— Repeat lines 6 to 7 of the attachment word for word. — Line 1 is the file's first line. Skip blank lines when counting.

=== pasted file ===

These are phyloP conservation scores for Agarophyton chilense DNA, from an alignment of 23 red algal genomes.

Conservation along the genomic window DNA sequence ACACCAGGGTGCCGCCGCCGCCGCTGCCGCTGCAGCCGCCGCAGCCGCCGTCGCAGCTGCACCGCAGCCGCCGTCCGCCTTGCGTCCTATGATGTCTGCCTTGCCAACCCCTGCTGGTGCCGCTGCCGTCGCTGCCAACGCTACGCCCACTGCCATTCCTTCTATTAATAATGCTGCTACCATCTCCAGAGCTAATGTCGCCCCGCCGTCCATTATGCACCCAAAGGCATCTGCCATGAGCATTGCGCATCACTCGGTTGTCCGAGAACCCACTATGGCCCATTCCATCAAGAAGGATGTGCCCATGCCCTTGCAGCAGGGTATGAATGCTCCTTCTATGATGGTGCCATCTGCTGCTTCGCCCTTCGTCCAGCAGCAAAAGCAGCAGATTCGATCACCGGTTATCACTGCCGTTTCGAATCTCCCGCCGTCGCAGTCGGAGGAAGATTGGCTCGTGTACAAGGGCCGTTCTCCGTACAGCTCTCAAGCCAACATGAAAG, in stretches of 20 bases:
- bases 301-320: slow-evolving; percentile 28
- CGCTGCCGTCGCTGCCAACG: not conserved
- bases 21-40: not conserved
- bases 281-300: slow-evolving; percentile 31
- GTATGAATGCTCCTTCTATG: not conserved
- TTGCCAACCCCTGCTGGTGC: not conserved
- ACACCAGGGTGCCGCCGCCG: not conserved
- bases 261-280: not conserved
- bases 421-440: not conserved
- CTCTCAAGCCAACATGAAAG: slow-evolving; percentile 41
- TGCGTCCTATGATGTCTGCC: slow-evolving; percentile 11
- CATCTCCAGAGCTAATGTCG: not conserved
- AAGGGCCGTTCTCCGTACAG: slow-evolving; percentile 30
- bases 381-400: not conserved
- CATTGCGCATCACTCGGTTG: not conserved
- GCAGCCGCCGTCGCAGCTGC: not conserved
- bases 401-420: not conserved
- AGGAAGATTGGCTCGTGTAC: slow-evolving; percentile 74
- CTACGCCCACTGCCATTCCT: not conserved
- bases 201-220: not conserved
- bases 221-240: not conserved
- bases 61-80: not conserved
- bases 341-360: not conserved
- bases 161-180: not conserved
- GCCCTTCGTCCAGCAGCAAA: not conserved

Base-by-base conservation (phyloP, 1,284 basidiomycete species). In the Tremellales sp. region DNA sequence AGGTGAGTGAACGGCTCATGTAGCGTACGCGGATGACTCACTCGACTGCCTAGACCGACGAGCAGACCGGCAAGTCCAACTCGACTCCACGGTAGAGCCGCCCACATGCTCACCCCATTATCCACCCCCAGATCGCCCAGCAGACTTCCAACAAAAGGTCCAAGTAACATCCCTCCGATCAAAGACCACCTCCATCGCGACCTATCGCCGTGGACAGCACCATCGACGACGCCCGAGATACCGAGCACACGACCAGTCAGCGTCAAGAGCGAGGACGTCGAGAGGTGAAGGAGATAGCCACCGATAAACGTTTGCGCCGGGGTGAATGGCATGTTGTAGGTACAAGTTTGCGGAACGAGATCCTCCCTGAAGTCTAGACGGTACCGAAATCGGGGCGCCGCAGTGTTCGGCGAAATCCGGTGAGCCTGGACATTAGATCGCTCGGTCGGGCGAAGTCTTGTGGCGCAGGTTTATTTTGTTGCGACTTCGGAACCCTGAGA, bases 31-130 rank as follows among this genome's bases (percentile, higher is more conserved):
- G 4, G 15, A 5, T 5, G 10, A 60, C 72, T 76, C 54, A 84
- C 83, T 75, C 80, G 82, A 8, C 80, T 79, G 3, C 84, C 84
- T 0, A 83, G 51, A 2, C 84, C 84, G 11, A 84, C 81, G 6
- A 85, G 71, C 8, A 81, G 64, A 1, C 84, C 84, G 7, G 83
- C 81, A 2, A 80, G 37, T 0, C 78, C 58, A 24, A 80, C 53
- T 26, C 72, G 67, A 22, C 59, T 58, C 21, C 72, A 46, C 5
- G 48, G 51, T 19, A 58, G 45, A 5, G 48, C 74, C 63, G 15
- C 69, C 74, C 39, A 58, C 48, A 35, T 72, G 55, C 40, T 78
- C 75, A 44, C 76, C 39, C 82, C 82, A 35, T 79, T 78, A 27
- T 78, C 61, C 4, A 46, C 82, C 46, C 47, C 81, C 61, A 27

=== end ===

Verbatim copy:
- bases 281-300: slow-evolving; percentile 31
- GTATGAATGCTCCTTCTATG: not conserved